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Weathering Tricks for novice modelers

by  Marcelo Scaminaci Russo


Those who had chance to see military aircraft, know that there is only one time when they look "brand new", when they come out from the assembly line. The passage of time and the use, deteriorate the external painting giving the airplane an aging aspect, remember that many of them fly at supersonic speed and/or are exposed to extreme environmental conditions. If you are building your first model, you will surely be doing it out the box, but you can achieve incredible results, and give them a characteristic aspect of "wear", with very few materials and a couple of simple techniques.


The process the seasoned modeler uses to give this look to the model is called weathering. Many times it is represented on the model by the soot of the exhaust, oil stains, chipped painting, etc., all that can really give the model an amazing authenticity.


When we apply weathering techniques to a model we have to use the same logic used by mother nature. For instance, we shouldn't put smoke stains (from the exhaust) and then apply a gloss decal over the blackened surface. Usually, airplanes are well preserved, they don't show dents, but smoke stains start appearing around the exhaust exits, as well as oil drops, on some surfaces. Many times chipped paint can be seen on the wings leading edges and stabilizers, and on those places where the crew or mechanics walk. Anyway, we have to keep in mind that all airplanes with a good maintenance will show minimum amount of wear.


Two basic ways to show exhaust stains
The first way is with the use of an airbrush, this requires practice to achieve the desired effect, but it's always advisable because the results are excellent. We begin mixing three parts flat dark gray an one part flat brown (3:1 ratio). We will apply this color with the airbrush adjusting needle very closed, spraying from a distance of 2 cm approximately, moving from the exhaust exits to the back, trying to follow the exhaust gases path. It is convenient to practice this on an old model or on a piece of gloss paper, before working on our model. Then we will apply flat black in the same way over the first color.


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Remember: don't get carried away with the black color, because we want the dark gray visible.


The second method is using watercolors, crayons or chalks on the black to gray range. We begin grinding this material into a fine powder, then we will apply it on the model rubbing it with an old paintbrush. On the exhaust outlet the color should be dark and thicker. The method for application should be the same that the one used with the airbrush. The result of this technique is not permanent, so it will be necessary to apply one or two coats of dull varnish or lacquer, to prevent the stains from disappearing.


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Oil stains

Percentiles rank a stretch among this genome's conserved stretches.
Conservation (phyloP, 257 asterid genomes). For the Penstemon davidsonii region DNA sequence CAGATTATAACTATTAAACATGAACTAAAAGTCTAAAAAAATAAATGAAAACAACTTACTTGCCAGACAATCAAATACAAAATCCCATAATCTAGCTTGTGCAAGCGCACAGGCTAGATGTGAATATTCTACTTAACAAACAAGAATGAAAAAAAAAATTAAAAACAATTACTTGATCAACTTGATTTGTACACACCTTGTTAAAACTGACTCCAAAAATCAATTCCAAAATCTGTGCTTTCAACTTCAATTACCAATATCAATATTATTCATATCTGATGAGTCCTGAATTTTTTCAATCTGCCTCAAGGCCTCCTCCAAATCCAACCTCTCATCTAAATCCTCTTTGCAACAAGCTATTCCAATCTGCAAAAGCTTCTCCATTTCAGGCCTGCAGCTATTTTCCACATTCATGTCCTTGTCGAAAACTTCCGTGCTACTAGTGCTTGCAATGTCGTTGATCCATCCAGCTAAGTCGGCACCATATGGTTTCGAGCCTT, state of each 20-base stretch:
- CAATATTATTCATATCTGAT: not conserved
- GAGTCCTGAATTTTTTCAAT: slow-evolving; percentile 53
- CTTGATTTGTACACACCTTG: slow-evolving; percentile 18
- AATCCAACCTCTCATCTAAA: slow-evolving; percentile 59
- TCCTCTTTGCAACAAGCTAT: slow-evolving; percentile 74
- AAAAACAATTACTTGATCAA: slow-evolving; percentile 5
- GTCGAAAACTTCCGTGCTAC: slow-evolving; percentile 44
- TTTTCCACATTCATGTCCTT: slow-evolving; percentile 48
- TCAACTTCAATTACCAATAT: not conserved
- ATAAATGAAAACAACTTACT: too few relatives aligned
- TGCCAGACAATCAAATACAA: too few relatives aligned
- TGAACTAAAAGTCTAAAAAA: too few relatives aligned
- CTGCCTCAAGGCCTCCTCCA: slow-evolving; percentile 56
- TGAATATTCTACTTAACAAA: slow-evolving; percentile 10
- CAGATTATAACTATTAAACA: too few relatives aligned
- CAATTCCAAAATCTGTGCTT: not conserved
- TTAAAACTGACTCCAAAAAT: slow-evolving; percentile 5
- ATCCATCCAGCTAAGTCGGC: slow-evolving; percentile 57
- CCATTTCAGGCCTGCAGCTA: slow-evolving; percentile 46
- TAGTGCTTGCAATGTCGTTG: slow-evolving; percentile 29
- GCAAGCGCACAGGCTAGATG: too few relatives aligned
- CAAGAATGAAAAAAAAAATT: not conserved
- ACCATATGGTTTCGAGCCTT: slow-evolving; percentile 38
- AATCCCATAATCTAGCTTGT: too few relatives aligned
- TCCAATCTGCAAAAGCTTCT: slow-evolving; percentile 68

This kind of stains are usually very light so we will have to use very little color. (Oil really has very little color so it only leaves light stains)
We should color thinner with some drops of black paint or ink in a 10/1 ratio, we allow a small drop to fall on the airplane surface area on which we want the oil stains to appear, then we will blow the "oil" drop along that area having in mind the direction the airplane flies, the movement should be from front to back. It's not convenient to exceed with this kind of weathering, so it will be enough to apply this technique on one or two places.


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Chipped paint
Simulating paint chips is a simple technique, but like others is easily overdone. A military airplane wouldn't have many chips; they usually appear on the cutting edges of propeller blades, on the leading edges of wings, on flying surfaces, and on the areas where the crew or mechanics walk or  they  work. (i.e. on the wing roots). We should work using aluminum color to paint the chips, applying them with a fine pointed brush with little paint, we apply the chips in small dots, the smaller the better so, a very large chip would look unreal. Airplanes with control surfaces covered with fabric (i.e.: ailerons), must have a different treatment because the chips are not too visible, due to the flexible and porous nature of the surfaces, making it difficult for the paint to scratch easily.


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Another very common technique, but for advanced modelers, consists on the double layer paint. We apply a thin layer of silver or aluminum paint, it should cover the whole model, then we use masking liquid (applied like white glue as liquid dries off, and it is easy to be removed) we cover small areas in those we want the chips appear (as we made with the silver paint in the previous technique). When all is dried we usually apply the color the model requires and after several days, we remove the masked chips using masking tape or the point of a well sharpened blade, the effect showed is very real because the silver area appears under the color, pretending to be the exposed metal.

To keep in mind
Try not to overdo weathering and keep practicing. Be patience, it takes time to discover and master all the tricks this fascinating hobby offers.